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December 9, 2005
Please check out our web site by webmaster Daryl Autrey at www.orovilleveteransmemorialpark.org to see what is happening with our project.

Oroville Mercury June 27, 1944

Miss Edith Burroughs Engaged to be wed to Seaman Ralph Gray
At a pretty luncheon attended by a group of close friends, tiny parchment scrolls at each place told the engagement of Miss Edith Burroughs to Seaman 2/c Ralph Gray of the U. S. Navy. The affair was held Sunday at the home of the hostess, Miss Pat Bishop of Quincy road. White satin ribbons tied the scrolls that told of the betrothal. Gladioli and the table appointments carried out a maize and pale green color scheme. Miss Burroughs is the daughter of Mr. and Mrs. Frank Burroughs of Feather Falls. She is a graduate of Oroville schools and is attending Armstrong’s Business College, at Berkley. While in high school Miss Burroughs was secretary of the student body during her senior year. She also achieved a life membership in the California Scholarship Federation and was a member of the YMCA Hi-Y Club. Before attending school in Berkeley, she was employed at the Mercury-Register then the Western Oil Company and later at the agriculture extension service. She is a past honored queen of Job’s Daughters, past member of the Oroville Business and Professional Women’s Club and the Oroville Girls Organization.

Seaman Gray is the son of Mr. and Mrs. Ralph Gray of Chico, formerly of Thermalito. He is a graduate of Oroville High School Class of ‘42, where he received his letter in basketball. He was an Eagle Scout in a local troop. He attended University of California at Berkeley after his enlistment in the naval reserve. Early this year he entered active service and is stationed at San Diego. The couple’s romance began while they were in high school and culminated in their engagement while they were both attending school at Berkeley. No immediate date has been set for the wedding.

Local Navy Man Composes Song
Richard Gambrel, seaman 2/c of the U. S. Navy will have the pleasure next Monday night of hearing a song of his own composition played and sung over a national network. Gambrel, who graduated from Oroville High School in 1942, entered the service April 14 of this year. He received his boot camp training in San Diego and was then assigned to Texas A and M College. While in high school, Gambrel was pianist for the Rotary Club. He has appeared on programs for many other local clubs and is widely known here as an outstanding musician. Word of his achievement in the song field was received recently by his parents, Mr. and Mrs. T. A. Gambrel of Montgomery street. Gambrel was awarded a $25 war bond for his position, which will also be entered in competition for a larger prize.

Mercury Register August 24. 1943
“Some Gave All”

Army Flyer Dies As Plane Strikes Hill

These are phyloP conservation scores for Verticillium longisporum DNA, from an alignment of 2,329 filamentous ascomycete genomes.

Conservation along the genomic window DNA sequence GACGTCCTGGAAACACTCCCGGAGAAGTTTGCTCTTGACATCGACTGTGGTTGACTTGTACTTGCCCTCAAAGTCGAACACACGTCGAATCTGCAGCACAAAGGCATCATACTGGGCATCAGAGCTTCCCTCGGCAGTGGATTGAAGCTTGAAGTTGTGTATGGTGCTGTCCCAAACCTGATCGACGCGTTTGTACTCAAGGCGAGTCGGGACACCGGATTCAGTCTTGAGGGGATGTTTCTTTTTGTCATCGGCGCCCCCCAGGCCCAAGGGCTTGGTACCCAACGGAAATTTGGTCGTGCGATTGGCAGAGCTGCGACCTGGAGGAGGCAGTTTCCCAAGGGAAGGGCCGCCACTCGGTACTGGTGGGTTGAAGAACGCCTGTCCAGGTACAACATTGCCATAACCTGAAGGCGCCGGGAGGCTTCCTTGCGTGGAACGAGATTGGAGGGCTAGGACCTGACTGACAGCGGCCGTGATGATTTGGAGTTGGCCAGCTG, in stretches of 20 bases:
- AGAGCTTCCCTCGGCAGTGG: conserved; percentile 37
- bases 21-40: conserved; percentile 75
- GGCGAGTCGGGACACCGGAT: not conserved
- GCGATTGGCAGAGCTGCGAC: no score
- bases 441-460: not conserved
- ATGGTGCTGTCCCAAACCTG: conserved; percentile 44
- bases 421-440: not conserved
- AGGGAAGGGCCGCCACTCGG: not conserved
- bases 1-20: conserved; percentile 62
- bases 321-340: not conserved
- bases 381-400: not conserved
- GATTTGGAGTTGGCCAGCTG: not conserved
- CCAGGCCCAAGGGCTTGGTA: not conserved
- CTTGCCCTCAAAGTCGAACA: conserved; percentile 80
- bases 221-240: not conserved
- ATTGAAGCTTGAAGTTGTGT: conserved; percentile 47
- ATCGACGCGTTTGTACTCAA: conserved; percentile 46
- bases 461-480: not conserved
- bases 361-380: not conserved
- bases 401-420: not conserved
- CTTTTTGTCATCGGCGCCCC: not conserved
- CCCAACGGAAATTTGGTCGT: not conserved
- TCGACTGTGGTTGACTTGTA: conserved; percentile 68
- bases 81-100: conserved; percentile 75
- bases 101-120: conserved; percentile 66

Two fighter planes were Circling to Land At Local Field
An army flyer, piloting one of two planes in routine flight from Oroville airdrome, was killed at 9:21 p.m. Monday when his low flying single-seater flighter crashed into a hill on the Carleton Grubbs property about three miles northwest of Oroville. The name of the flyer was withheld until officials at the field have assurance that the next of kin have been notified. The crack-up came when the second of an echelon of two fighters, circling for a field landing, swung too low and hit a hill of about 250 feet in height, according to the airdrome’s public relations officer. The pilot was thrown clear of the plane which scattered wreckage over approximately three acres and was a total loss. A recovered instrument panel clock showed that it had stopped at 9:21pm. Gasoline, scattered by the crash, caused a grass fire that burned about 15 acres. Although much of the fire burned its self out, two fire trucks from the Thermalito ranger station went to the accident scene. They were directed by Ranger E. P. Biggs and Assistant Ranger Henry Gaub. The body was taken to Nugent’s Funeral Home in Chico. Further investigation by army authorities was proceeding today. The fire on the hill attracted considerable attention in Oroville where many thought a large building was on fire. The outline of the flames indicated even through field glasses what seemed to be a large roof, burning at the eaves edges and rooftree.

Stu’s Notes: Lynn was at the computer waiting for one more story to type. I was running around with a thousand thoughts going through my head, I had just received an interesting new email from Daryl Autrey about the plane crashes in the Oroville area. Army planes from our Oroville Airdrome. I reached into a box and grabbed an O.M.R. 1943, just by fate and there was the above story. A brave young man dies here and is soon “Forgotten”. How could we forget, we did, but never again. We will find the rest of his story, also more on Dan Beebe Jr. He did serve his county, in the Merchant Marines. You talk to one and they will tell you who’s the best. More to come on Dan. The rest of the stories on our Oroville Heroes will take many years. In fact they will never end. As our Service men and women are making stories as I write. We are typing this on December 6th, Nick and I are planning to go tomorrow to honor the Pearl Harbor survivors at the Gridley Fair Ground.